Vietnam: Destined for Success


Nick Freeman

Investor sentiment towards Vietnam seems to have reached a high not seen since the early 1990s, when the country made the first major strides towards opening up its economy. Politicians, analysts and companies alike seem to share the consensus view that Vietnam's economy is destined for success in the next few years.

Speaking in Hanoi in early March, Malaysian foreign minister, Syed Hamid Albar, predicted that 'Vietnam will be one of the most successful countries' in the region and, once WTO accession is attained, the country will have 'all the right chemistry for success'. It is probably true to say that Thailand's policy-makers have felt the same way for some time, and notwithstanding some opportunities for Thai firms to invest in the country, Vietnam is increasingly seen by Thailand as a real competitive threat.

With GDP, export earnings, production output, FDI inflow pledges and virtually all other macro-economic statistics all pointing towards robust growth, it is perhaps not surprising that investors are seeking to gain more exposure to the country. Until now, the range of assets that allows them to do so has been fairly constrained, particularly for portfolio investors and financial institutions. But a number of new offshore and onshore investment funds have been launched in recent months, and several more are expected to follow.

Most notably, an offshore-domiciled fund solely devoted to making property-related investments in Vietnam was successfully established in March. Having initially hoped to raise US$50m, the fund ultimately took US$200m in subscriptions and had to turn at least another US$100m away, according to local press reports. There is little doubt that Vietnam's inaugural US$750m sovereign bond issue, towards the end of last year, helped put 'Vietnam on the map' of international capital markets. And a recent report on the country by Merrill Lynch seems to have further stimulated the appetite of some hedge fund managers.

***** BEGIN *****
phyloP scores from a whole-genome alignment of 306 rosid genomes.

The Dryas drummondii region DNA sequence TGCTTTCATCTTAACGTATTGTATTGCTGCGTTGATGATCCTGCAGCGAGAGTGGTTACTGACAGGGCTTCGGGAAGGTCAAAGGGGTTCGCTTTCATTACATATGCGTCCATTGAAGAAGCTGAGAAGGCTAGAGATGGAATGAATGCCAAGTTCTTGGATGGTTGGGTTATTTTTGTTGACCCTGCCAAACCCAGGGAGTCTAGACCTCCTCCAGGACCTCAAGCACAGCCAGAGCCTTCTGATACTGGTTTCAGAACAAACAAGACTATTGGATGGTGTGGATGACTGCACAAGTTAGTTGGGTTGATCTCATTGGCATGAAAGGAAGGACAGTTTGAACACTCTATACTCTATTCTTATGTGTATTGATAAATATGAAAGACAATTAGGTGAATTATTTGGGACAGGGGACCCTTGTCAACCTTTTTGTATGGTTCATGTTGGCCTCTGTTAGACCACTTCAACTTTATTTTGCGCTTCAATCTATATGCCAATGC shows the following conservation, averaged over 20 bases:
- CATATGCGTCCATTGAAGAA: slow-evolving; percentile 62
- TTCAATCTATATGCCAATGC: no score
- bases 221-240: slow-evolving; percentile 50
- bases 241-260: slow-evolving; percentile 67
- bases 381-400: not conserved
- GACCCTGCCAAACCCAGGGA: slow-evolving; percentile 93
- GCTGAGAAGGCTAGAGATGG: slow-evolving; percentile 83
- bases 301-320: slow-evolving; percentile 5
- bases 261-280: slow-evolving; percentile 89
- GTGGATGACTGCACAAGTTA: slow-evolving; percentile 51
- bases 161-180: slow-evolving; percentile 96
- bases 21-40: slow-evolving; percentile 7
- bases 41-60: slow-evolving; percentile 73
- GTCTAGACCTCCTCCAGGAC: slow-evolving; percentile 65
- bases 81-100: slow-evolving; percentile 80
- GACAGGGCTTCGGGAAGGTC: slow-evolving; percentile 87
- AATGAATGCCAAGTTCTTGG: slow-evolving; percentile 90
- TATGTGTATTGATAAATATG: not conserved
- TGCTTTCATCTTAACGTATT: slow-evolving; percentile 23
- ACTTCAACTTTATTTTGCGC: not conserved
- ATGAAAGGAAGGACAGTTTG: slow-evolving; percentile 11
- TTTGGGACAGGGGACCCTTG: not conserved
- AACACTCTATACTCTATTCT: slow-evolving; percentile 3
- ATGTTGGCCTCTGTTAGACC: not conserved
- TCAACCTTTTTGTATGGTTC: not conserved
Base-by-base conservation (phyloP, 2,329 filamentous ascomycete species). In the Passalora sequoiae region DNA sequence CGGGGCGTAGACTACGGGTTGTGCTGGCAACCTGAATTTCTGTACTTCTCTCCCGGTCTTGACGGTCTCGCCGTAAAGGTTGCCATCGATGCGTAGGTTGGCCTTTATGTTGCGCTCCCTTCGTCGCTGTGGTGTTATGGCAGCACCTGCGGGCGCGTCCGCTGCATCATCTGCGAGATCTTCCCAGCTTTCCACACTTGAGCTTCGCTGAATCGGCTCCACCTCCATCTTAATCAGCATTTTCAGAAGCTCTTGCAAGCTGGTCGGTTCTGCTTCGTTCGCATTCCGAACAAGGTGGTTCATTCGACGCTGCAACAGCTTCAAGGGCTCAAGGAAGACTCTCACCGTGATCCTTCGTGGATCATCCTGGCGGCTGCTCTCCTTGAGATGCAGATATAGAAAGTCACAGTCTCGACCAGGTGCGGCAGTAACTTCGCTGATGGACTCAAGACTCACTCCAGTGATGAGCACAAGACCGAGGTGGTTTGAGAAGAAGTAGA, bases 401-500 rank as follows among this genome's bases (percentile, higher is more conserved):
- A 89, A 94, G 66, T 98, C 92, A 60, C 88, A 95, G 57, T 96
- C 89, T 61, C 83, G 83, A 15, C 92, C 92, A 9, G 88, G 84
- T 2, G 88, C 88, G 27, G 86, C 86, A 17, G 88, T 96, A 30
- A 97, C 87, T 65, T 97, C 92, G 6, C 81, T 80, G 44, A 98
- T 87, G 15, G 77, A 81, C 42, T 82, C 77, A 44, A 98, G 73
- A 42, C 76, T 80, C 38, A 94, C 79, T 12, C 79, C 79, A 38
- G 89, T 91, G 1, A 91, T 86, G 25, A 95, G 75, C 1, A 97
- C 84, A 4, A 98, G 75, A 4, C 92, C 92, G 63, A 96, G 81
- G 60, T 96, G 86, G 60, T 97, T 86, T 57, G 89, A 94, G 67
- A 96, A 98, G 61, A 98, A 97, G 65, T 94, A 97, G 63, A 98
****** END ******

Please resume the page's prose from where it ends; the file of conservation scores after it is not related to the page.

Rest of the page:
Direct investors in Vietnam are also upbeat. With over 6,000 foreign-invested projects in operation, according to official figures, Vietnam recently passed the US$51bn mark for FDI inflow pledges (actual disbursements are at around US$28bn). This can be attributed in large part to advances made in improving the regulatory environment for foreign firms. As Indonesia's coordinating minister for the economy recently conceded, Vietnam is ahead in the way it differentiates between foreign and domestic investors. And further improvements are anticipated under new Investment Law and Enterprise Law, recently passed by the National Assembly, and which come into effect in July 2006.

WATCHPOINT: Should Vietnam attain WTO entry in 2006, as seems likely, expect to see foreign investor sentiment and activity increase further.


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